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Werner v. Jones

United States District Court, E.D. Wisconsin

January 5, 2018

PATRICK J. WERNER, Plaintiff,
v.
AMY JO JONES, BRIGIT BELOW, DR. BECK, and THOMAS FINNEGAN, MD, Defendants.

          DECISION AND ORDER

          WILLIAM C. GRIESBACH, CHIEF JUDGE UNITED STATES.

         Plaintiff Patrick Werner, currently a prisoner serving a state sentence at Oshkosh Correctional Institution, filed this pro se 42 U.S.C. § 1983 action against defendants Amy Jo Jones, Brigit Below, Dr. Beck, and Dr. Finnegan for violation of his constitutional rights while he was in custody at the Brown County Jail. Werner claims the defendants were deliberately indifferent to his serious medical needs when they failed to properly treat his ingrown toenail. Currently before the court are defendants' motion to dismiss Finnegan as a defendant and their motion for summary judgment. For the following reasons, the defendants' motions will be granted and the case will be dismissed.

         BACKGROUND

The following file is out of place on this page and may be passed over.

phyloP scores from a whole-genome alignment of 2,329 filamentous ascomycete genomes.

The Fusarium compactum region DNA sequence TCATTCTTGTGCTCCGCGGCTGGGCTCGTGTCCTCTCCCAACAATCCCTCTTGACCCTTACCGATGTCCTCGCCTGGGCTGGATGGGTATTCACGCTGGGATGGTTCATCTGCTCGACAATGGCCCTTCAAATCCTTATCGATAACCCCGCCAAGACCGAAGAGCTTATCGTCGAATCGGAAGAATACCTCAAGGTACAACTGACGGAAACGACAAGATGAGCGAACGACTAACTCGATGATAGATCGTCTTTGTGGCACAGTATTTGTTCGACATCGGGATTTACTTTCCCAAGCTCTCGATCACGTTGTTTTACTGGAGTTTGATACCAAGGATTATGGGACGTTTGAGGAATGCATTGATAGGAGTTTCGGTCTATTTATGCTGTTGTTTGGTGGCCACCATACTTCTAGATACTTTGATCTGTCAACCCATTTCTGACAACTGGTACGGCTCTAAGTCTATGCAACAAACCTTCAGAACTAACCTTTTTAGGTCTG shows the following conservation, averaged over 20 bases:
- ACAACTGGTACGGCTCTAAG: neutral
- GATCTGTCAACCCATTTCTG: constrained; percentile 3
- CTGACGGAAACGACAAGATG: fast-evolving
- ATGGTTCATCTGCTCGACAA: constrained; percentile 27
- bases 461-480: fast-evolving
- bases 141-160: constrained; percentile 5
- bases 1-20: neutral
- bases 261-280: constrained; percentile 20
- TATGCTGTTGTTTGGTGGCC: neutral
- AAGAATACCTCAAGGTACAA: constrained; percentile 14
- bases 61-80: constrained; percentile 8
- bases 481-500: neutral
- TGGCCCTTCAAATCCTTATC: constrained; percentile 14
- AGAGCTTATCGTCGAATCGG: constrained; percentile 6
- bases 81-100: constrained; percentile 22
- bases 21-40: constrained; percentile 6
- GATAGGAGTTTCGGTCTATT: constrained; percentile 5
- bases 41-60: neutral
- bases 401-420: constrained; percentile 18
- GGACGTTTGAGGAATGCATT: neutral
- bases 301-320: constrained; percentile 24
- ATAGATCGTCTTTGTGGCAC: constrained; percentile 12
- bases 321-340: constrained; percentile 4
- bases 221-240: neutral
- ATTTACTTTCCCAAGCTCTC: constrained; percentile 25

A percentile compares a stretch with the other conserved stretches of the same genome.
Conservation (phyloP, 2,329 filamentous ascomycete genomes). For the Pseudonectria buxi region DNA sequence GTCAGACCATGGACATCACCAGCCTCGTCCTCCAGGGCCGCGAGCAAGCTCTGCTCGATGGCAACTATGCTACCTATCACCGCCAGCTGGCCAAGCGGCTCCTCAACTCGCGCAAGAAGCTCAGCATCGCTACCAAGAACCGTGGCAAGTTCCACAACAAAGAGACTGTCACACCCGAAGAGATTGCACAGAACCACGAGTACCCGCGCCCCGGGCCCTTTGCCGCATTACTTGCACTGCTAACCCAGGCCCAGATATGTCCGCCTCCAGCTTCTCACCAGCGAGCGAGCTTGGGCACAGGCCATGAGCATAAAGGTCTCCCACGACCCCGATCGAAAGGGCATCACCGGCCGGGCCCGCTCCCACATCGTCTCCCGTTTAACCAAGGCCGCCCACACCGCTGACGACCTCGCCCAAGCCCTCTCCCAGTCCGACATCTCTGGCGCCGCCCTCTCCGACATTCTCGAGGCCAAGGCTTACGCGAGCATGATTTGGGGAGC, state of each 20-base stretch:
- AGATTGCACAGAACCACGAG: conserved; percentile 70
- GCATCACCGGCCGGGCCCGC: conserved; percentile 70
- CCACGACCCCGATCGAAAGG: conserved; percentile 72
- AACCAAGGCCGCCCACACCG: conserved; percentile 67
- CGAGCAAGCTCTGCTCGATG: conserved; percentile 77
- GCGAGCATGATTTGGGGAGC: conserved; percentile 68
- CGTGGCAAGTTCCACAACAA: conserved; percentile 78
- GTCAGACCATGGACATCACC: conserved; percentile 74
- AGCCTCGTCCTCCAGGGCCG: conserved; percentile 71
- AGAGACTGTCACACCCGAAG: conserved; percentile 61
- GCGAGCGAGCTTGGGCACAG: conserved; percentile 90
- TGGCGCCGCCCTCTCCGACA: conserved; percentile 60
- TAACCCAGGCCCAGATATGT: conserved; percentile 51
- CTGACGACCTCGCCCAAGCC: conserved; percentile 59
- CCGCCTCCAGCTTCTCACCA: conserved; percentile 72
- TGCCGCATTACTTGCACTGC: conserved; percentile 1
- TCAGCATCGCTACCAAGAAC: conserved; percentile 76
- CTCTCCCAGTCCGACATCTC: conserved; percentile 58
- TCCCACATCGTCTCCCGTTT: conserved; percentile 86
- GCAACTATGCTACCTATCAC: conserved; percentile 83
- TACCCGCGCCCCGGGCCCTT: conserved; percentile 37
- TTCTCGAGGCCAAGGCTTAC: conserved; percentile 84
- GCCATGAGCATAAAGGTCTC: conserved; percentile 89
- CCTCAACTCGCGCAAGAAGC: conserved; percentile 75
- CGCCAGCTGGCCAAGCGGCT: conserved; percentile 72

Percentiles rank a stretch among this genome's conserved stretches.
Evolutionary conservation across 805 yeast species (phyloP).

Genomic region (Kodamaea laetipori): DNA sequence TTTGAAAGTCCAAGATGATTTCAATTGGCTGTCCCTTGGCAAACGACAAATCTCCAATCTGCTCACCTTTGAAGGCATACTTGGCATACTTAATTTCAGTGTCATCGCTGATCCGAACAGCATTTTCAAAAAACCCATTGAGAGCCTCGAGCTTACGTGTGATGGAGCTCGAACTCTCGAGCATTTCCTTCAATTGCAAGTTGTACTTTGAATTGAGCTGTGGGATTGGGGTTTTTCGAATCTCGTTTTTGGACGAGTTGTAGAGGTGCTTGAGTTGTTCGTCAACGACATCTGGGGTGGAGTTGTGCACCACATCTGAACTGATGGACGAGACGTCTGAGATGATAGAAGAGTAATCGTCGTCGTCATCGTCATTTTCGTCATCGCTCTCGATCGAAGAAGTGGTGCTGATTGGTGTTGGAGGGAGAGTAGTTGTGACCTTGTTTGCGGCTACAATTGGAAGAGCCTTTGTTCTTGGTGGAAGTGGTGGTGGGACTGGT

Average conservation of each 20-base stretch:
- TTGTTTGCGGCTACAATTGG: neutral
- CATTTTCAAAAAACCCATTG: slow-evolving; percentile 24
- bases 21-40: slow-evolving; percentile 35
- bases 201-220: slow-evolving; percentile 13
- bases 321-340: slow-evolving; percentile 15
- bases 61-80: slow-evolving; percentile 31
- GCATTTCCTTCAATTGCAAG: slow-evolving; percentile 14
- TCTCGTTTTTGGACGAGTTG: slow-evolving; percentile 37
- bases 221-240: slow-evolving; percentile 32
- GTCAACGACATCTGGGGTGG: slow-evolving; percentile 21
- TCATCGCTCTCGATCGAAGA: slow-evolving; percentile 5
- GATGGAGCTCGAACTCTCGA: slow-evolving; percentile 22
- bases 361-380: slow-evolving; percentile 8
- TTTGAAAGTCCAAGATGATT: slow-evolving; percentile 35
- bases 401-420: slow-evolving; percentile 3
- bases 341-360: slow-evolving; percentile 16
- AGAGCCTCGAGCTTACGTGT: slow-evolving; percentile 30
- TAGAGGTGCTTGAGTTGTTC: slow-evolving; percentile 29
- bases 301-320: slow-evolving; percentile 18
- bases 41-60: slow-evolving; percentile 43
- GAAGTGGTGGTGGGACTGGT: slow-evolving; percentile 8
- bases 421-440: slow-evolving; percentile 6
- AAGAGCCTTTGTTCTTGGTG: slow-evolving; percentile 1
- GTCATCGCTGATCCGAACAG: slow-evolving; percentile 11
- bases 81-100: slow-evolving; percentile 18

Werner claims Brown County Jail medical staff were deliberately indifferent in treating his ingrown toenail. He notes that he has experienced ingrown toenails since January 2007. Pl.'s Proposed Findings of Fact (PPFOF) ¶ 14, ECF No. 79. Werner was transferred to the Brown County Jail in February 2013. Shortly after his arrival, the jail physician prescribed three tablets of Tylenol to take twice daily for pain. Defs.' Proposed Findings of Fact (DPFOF) ¶ 26, ECF No. 67. From February 16 though September 28, 2013, Werner submitted 64 inmate requests for medical care, but none of the requests sought care for his toe. Id. ¶ 27. Werner claims he submitted medical requests on September 8, 15, 22 and 29, 2013 that were not addressed by medical staff, though he does not indicate that these requests pertained to an ingrown toenail. PPFOF ¶ 13.